Temple University was a member of the Big East Conference from 1991 to 2004 and was recently added back to the league as a result of conference instability. Temple was an emergency addition for 2012 after West Virginia accepted an invitation to the Big 12 in October of last year. Temple took some time to regroup in their 7 year absence from Big East play and really struggled to find its footing in 2005 finishing 0-11, but the program made bold progress under former Head Coach Al Golden (now HC for the Miami Hurricanes). TU went 1-11 in 2006, 4-8 in 2007, 5-7 in 2008, 9-4 in 2009, and 8-4 in 2010.
When Al Golden elected to make a move to Miami, he didn’t know about the impending investigation at the school OR the fact that Temple would get an invite out of the MAC and into the Big East. Such information might have kept Golden at the school (or gone elsewhere), and not receiving a bowl bid despite being 8-4 likely contributed to his decision. Temple then made a great another hire in Florida Offensive Coordinator Steve Addazio and in their final year in the MAC the Owls went 9-4 and won the New Mexico Bowl easily over Wyoming. In 2012, the school took a sudden leap in competition but they haven’t embarrassed themselves while currently 3-4. The Owls do have 2 conference wins over South Florida and UConn (OT).
The thing about Temple is that they really have everything in place to build a competitive football program. The Owls play in Lincoln Financial Field and practice in Edberg Olson Hall. I’m sure an indoor facility would be great this week considering Hurricane Sandy, but the facilities at Temple are more than suitable for top-level football. But the best thing Temple has going for them is their location. Philadelphia is a particularly dense city and is very similar to the recruiting advantages that Rutgers enjoys. You are talking about Pennsylvania, New Jersey, Baltimore, District of Columbia, and New York. There are more than enough players to choose from to play high level football in that area.
The Cards and Owls have met 5 times and the Owls own the series advantage 2-3. The Cards have won the two most recent match-ups in 2003 & 2006, with the Cards dropping the first three games in the series in 1980, 1982, and 1983. This year the Owls have had some relative success considering their jump in competition boasting wins over FCS Villanova and Big East foes South Florida and UConn. The 4 losses were a 9-point loss to Maryland, 11-points on the road against Penn State, 25-points against ranked Rutgers, and 30-points on the road at Pitt.
The last meeting was really a lopsided affair. In 2006 the Owls were in the middle of winning just 1 game out of 23 in a two-year span while the Louisville Cardinals were steaming towards a Big East Championship, Orange Bowl Berth, and a final ranking of 6 or better in every major college football poll. The game at Lincoln Financial Field saw the Cards roll up 671 yards of offense while allowing just 230. Many Cardinal fans likely do not remember the game as it was the second game of the season, on the road, and while the fan base was still reeling following Michael Bush’s broken leg suffered during the 2nd half of the Governor’s Cup.
In the 2006 match-up, the usual suspects from that team shined. Brian Brohm threw for 307 yards before giving way to Hunter Cantwell, while the Cards used 6 different running backs (Kolby Smith, Sergio Spencer, Stripling, Anthony Allen, Brock Bolen, and Deriontae Taylor) and an offensive lineman (Kurt Quarterman) to rush for 312 yards and 7 TDs. Mario Urrutia and Harry Douglas also had big days through the air. Will Gay came down with an INT, Abe Brown had 7 tackles, Zach Anderson, Nate Harris, LT Walker, Malik Jackson, and Latarrius Thomas all had sacks. It was a dominant performance by the Cards and was the second step of a long march towards elite football.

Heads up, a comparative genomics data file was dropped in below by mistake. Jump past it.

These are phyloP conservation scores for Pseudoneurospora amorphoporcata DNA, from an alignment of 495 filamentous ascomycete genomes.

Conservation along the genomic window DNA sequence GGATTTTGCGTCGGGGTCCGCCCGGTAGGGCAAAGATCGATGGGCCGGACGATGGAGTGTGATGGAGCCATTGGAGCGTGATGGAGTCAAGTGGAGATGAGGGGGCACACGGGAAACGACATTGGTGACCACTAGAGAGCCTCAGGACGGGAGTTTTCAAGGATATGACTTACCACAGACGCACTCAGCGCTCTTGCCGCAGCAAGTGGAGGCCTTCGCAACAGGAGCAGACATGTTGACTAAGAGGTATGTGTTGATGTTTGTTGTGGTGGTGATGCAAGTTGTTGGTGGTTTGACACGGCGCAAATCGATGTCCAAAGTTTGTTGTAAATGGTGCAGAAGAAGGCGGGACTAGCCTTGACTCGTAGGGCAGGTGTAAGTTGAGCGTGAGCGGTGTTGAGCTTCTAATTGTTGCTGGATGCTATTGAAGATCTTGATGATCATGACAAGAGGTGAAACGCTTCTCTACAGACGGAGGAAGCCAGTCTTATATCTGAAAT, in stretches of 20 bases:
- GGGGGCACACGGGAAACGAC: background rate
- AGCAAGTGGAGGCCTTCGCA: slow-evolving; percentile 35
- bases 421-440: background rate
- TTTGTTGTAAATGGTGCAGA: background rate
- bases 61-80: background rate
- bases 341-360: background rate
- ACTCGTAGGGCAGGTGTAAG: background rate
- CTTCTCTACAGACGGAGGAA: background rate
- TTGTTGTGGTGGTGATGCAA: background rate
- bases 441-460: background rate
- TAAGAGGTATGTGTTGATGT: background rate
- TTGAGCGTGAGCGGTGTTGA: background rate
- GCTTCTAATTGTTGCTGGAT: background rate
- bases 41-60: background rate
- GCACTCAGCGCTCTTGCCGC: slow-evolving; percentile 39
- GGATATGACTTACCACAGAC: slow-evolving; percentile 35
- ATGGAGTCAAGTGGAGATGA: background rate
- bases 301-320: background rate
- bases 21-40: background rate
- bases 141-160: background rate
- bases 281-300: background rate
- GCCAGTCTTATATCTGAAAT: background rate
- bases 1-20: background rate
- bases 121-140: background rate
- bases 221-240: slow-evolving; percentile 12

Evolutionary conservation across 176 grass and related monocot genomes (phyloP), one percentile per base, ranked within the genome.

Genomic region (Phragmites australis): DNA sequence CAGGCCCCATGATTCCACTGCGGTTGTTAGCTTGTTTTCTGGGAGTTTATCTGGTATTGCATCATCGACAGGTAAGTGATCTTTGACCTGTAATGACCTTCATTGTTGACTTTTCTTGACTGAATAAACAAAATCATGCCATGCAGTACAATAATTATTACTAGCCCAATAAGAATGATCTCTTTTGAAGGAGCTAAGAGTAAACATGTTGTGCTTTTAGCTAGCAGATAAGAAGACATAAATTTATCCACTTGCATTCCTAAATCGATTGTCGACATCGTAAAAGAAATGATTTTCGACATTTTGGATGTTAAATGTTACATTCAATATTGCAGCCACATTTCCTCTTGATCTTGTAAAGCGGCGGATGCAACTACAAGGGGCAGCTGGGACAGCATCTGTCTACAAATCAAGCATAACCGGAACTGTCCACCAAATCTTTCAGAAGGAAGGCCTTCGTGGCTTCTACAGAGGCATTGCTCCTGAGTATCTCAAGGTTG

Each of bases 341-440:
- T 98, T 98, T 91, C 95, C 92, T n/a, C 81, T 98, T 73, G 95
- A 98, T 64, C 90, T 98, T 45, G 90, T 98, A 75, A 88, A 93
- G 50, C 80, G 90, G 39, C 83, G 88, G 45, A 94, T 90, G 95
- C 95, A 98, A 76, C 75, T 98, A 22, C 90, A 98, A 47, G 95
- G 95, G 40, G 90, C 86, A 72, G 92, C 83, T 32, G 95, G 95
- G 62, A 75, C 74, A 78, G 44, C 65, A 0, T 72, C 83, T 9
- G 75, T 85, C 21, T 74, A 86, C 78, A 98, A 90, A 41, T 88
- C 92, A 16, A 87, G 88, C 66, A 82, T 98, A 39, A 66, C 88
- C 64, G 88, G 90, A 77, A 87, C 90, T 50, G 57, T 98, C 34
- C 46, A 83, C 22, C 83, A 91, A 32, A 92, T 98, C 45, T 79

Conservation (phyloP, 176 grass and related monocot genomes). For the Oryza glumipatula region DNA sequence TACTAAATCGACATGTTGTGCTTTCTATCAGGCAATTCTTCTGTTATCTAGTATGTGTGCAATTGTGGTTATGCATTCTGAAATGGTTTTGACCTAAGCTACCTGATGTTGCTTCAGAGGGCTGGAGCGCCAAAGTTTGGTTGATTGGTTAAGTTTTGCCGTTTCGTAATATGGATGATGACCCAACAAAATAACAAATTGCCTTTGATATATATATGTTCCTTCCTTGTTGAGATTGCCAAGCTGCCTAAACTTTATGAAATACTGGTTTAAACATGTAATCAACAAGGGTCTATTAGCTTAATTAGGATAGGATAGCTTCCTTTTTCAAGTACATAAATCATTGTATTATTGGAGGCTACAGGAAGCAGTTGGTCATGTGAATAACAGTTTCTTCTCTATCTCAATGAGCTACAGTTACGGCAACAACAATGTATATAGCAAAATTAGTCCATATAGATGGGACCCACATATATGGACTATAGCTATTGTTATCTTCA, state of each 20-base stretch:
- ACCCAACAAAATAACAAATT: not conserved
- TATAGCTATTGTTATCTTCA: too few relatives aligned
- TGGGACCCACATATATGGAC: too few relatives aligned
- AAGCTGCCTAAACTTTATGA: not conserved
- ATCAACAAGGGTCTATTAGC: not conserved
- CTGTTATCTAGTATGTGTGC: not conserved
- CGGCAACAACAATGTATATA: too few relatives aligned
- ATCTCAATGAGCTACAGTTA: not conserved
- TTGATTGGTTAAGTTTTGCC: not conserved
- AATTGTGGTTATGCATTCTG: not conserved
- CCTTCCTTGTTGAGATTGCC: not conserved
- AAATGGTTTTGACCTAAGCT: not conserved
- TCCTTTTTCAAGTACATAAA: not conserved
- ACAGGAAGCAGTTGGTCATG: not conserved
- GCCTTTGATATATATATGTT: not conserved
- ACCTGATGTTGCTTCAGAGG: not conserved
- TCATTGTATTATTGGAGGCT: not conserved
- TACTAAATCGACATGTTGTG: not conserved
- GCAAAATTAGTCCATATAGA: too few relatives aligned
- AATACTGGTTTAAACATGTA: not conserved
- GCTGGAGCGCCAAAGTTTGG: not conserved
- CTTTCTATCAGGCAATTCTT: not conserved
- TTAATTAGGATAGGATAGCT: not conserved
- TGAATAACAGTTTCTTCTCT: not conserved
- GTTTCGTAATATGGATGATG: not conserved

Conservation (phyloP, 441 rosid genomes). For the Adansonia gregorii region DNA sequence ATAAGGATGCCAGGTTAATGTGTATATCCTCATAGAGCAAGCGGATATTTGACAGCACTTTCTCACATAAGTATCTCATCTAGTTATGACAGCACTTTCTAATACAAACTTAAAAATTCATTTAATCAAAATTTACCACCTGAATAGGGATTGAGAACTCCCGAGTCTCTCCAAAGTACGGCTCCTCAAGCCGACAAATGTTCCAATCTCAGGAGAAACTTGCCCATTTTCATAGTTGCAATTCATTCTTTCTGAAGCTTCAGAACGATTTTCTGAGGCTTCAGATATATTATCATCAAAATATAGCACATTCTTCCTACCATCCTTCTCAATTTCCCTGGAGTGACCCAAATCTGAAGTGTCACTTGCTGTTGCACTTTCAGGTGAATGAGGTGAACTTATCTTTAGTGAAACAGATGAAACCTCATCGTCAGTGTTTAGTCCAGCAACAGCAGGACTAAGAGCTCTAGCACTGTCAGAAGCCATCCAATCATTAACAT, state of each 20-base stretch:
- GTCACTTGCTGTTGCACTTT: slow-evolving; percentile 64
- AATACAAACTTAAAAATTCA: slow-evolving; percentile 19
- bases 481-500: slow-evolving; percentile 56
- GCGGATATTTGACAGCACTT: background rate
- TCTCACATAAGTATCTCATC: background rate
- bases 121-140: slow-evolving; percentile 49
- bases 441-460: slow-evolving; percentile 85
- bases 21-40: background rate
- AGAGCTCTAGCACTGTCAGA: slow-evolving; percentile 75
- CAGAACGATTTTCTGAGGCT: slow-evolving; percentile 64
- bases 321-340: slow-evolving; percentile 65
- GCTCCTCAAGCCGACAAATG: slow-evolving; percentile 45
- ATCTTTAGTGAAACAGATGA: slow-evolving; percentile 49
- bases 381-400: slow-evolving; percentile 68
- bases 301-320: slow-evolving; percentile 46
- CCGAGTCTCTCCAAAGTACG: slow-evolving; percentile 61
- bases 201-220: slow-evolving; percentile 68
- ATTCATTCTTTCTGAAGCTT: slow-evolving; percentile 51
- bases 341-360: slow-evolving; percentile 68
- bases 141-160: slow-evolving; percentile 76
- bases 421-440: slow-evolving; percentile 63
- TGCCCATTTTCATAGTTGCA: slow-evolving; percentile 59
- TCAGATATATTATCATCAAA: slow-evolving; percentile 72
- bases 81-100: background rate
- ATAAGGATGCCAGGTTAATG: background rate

|Strength of Schedule (Congrove)
|Scoring Offense (ppg)
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|Passing Offense (ypg)
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|Scoring Defense (ppg)
|Total Defense (ypg)
|Passing Defense (ypg)
|Rushing Defense (ypg)
|First Downs (per game)
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|Turnover Margin (season)
|Time of Possession
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|Sacks Allowed (per game)
|Tackles for Loss (per game)
|Tackles for Loss Allowed (per game)
|Passes Defended (per game)
|Fumbles Recovered (season)
|Fumbles Forced (season)
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|3rd Down Conversions (%)
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|Punt Returns (ypr)
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|Kicks/Punts Blocked (season)
Louisville Offense vs. Temple Defense
You can’t get started talking about an offensive/defensive match-up when dealing the Louisville Cardinals without starting with Teddy Bridgewater. The Sophomore with 5 games remaining in the 2012 season is ALREADY #10 All-Time on the Louisville Career Yardage with 4385 total yards (146 rushing) in his short career. Bridgewater has thrown for 2110 yards and 13 TDs during the 2012 and has shown the past two weeks his ability to be ‘clutch’ in late-game situations despite conditions.
Since the Pitt game, South Florida & Cincinnati decided to take away the Cardinal running game limiting Cardinal running backs to just 56 yards against the Bulls and just 110 against the Bearcats. It’s a choice that every team MUST decide to make. Teams can either A) try and take away the passing game and give more space to the run or B) bring pressure and snuff out the run and maybe hit Teddy Bridgewater. Personally I think opponent’s do have the best chance at beating UofL with option B, BUT Bridgewater is extremely effective at making subtle moves in the pocket, rolling out and stringing out plays while avoiding pressure and finding the open receiver. Bridgewater’s ability to move (not really run downfield as much) provides Louisville with an answer to really any defensive adjustments that a team could make. Personally I think the best way to beat UofL is to continually change alignments, fronts, pressures, and schemes. You simply can not allow Teddy Bridgewater to get comfortable.
The first line of defense for Temple starts at Nose Tackle, Levi Brown (6-2, 300, Jr.). Brown takes up space directly up the middle and does a nice job of holding double teams and making tackles considering his primary responsibility. At 3 technique Shahid Paulhill (6-3, 288, Jr.), should be more active, and as a result Hershey Walton (6-4, 290, R-Fr.) gets a lot of clock in what is really a 3-man rotation at DT for the Owls. None of these guys are terribly productive, BUT they do a nice job of taking up space.